1. Dynamic working will pave the way for a new breed of hybrid leaders.
The ‘Decade of Courage’ calls for a new breed of leadership. 2022 will be the year when hybrid leadership comes of age. This is both a necessity and a call to action as a new normal emerges – one that is grounded by rolling changes that are affecting how, when and why work gets done, and by whom, from moment to moment.
Among the core characteristics such leaders demonstrate include:
- Authenticity: Now, more than ever, leaders are being called upon to show vulnerability, transparency, integrity and ethical behaviour. This is a way of inspiring trust amidst uncertainty, high stress levels and other challenges to the mental and emotional wellbeing of colleagues. Authentic leaders also foster open sharing and actively invite input from others to drive progress and impact.
- Empathy: Leading with heart, self-awareness, active listening and understanding has also taken on importance as individuals struggle to balance the new demands of work–life integration, flexible business agendas, and more. Leading by example and sharing the why behind things is a powerful motivator and enabler when colleagues are facing rolling challenges and changes.
- Ambiguity: The pace of change only continues to gain momentum, requiring leaders with a high tolerance for changing circumstances – ones who ask questions, spot emerging patterns, encourage exploratory thinking and seek unexpected results. Employees around such leaders will be more engaged, collaborative and innovative in their work.
- Decisiveness: The most successful and impactful leaders will thrive at making decisions with speed and focus, using a mix of intuition, experience, input and a minimum of data. Employees under such leaders will operate with clarity, context and purpose.
- Agility: Leaders are now continually called upon to adapt to an ever-changing and uncertain environment. Those who thrive most are continuous learners and have a growth mindset. They facilitate an environment where people and teams grow, work together, laugh and have fun, build trust, and do exceptional things to drive impact and value.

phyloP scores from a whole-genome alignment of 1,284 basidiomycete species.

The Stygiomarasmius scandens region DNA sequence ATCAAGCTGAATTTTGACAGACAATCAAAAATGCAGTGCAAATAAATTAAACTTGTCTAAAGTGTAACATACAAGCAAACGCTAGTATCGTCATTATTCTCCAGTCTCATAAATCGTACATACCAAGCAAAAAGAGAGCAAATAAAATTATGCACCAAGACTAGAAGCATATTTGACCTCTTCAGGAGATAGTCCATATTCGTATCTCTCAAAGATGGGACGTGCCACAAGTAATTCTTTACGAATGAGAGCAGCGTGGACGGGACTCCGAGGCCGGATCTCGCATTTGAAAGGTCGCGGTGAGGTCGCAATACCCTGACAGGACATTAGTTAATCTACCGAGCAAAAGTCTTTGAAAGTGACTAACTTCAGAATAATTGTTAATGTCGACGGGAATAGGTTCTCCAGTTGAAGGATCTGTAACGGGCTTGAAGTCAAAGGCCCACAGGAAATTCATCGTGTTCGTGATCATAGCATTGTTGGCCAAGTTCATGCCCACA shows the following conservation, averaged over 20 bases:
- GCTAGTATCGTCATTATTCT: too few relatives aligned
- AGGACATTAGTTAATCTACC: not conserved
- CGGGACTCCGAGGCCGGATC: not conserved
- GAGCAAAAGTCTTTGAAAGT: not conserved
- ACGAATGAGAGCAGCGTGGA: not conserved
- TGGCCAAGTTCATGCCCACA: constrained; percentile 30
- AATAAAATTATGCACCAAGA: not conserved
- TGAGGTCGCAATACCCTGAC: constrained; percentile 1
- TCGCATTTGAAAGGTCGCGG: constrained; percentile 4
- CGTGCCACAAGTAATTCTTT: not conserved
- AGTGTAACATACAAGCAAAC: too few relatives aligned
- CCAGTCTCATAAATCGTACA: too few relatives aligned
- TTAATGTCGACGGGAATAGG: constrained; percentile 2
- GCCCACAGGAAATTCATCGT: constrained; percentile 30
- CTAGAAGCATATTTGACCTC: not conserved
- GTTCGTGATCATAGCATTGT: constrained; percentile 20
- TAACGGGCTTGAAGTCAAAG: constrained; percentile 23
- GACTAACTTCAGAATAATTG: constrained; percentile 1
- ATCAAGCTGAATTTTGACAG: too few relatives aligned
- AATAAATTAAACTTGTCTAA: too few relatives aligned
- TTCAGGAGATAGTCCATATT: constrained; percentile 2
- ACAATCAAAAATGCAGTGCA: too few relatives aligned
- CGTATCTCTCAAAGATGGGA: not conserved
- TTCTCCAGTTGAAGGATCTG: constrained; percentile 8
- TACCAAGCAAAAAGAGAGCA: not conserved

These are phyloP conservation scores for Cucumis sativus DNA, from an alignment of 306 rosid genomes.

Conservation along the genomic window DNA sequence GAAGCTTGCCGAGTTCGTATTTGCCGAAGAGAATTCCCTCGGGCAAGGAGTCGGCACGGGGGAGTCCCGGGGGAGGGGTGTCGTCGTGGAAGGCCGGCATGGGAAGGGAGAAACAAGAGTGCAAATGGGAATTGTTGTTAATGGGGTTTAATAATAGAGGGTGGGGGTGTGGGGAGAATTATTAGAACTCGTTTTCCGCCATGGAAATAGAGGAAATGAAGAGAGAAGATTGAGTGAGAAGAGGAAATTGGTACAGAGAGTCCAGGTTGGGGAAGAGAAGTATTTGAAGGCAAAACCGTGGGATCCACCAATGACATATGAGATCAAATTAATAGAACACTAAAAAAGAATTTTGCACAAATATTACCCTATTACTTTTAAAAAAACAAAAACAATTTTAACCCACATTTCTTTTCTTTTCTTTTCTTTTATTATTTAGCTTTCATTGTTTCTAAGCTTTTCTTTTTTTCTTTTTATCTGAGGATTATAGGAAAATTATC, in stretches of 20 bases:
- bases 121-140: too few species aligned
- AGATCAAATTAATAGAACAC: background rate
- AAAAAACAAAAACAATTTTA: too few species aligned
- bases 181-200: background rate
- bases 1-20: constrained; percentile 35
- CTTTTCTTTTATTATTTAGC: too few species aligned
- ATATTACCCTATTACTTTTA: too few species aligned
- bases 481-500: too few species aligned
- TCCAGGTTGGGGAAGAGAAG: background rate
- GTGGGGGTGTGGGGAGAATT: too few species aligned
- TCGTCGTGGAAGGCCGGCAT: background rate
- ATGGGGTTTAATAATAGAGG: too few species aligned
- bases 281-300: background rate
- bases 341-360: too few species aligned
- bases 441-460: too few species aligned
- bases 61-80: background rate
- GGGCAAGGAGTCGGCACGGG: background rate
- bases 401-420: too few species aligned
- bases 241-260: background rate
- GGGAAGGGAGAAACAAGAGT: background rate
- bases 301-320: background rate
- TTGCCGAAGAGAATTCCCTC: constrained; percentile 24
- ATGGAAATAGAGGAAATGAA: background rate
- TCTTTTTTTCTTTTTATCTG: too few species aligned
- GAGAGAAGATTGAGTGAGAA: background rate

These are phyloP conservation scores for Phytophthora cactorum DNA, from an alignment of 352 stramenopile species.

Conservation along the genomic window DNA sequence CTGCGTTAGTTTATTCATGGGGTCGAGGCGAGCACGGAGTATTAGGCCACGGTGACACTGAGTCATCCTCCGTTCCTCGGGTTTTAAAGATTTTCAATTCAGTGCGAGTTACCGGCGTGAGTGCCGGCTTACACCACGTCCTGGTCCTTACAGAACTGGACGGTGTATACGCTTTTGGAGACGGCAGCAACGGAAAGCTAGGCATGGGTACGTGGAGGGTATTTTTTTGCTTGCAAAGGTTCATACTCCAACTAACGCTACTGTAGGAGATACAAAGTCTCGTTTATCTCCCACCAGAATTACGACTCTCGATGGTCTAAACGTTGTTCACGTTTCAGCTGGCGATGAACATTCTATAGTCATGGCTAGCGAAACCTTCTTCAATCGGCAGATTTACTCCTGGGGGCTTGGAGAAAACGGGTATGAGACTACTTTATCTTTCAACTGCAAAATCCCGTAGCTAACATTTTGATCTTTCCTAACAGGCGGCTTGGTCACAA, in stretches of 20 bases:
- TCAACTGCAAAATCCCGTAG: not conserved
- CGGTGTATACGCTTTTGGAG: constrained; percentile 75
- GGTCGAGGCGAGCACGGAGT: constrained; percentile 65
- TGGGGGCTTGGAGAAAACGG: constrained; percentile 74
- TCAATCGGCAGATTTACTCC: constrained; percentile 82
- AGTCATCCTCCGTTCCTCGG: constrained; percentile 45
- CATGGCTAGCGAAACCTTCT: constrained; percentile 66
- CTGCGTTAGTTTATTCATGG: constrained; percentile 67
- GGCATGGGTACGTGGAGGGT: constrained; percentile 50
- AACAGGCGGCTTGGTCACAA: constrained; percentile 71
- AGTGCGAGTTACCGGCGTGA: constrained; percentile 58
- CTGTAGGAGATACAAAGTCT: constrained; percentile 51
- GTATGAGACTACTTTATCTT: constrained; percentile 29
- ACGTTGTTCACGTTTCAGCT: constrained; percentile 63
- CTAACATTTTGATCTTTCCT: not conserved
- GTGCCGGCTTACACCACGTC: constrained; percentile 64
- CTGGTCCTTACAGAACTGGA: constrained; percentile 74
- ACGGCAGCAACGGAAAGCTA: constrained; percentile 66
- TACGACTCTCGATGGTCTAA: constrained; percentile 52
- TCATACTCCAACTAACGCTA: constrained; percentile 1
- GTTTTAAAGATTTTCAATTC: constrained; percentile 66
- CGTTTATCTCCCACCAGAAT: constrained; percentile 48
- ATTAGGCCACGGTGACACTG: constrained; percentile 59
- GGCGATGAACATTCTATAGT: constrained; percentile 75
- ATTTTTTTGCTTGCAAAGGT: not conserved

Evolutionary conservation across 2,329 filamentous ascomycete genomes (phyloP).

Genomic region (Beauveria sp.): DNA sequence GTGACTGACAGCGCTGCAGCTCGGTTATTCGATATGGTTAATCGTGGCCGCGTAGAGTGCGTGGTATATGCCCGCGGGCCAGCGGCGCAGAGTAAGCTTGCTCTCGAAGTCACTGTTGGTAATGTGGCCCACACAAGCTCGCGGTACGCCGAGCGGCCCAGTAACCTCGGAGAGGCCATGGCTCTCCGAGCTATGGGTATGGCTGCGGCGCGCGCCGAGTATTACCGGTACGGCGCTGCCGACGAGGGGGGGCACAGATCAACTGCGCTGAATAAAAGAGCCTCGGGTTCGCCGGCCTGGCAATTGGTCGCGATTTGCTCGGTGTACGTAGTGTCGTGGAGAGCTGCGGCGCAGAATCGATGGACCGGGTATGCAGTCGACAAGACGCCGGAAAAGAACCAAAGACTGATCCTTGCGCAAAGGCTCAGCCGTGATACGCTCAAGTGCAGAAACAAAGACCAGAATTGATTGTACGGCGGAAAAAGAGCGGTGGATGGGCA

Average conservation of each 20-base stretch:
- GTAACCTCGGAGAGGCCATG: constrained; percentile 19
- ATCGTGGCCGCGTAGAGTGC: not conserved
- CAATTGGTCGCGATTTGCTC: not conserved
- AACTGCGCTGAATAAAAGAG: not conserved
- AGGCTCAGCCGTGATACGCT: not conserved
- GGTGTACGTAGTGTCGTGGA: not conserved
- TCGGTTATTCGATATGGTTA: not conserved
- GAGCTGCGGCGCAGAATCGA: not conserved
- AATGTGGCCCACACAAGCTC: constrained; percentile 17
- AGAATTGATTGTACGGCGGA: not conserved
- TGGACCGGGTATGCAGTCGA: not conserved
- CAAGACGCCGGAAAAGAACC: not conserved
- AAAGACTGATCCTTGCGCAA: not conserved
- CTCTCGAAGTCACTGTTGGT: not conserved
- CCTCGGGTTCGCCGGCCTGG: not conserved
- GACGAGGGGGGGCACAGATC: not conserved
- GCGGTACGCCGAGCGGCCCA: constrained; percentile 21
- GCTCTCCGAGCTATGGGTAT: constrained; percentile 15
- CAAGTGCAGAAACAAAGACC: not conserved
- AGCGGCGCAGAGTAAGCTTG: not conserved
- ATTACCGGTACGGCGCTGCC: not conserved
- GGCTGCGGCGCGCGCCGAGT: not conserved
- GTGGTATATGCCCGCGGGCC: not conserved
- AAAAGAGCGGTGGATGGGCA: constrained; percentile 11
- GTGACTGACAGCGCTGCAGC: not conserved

2. The physical world of work will remain in a midlife crisis.
Who would have thought that coming out of the pandemic and into the endemic era, it would be the physical workplace that would struggle – while the digital workplace has carried on going from strength to strength?
During the worst of COVID-19, work was simple in many ways. Those who could, worked from home, using the digital connections to stay productive and engaged. There were no choices, as non-essential in-person working was prohibited. But, in 2021, at every turn, the return to physical co-working has been mired in confusion.
The most extreme examples have been major Wall Street banks who mandated staff to get back to Manhattan, only to have to perform 180-degree switches when either the virus or employees refused to ‘obey’ orders. Then, at the other end of the scale, there were the tech brands who told everyone to ‘work wherever you want for ever’ – only to find that staff then felt homeless and colleague-less.
In 2022, this crisis of confidence in how to work together physically will continue – until employers decide what is required. Our own belief is that the ‘do your own thing forever’ approach will fail and that some level of dictating is needed. Teams need (where feasible) to be together physically at times, even if it is only once a week, a month or every 3 months, and a more assertive approach will arrive to retrieve physical co-work from a midlife crisis.
3. Innovation will be revitalized by citizen developers.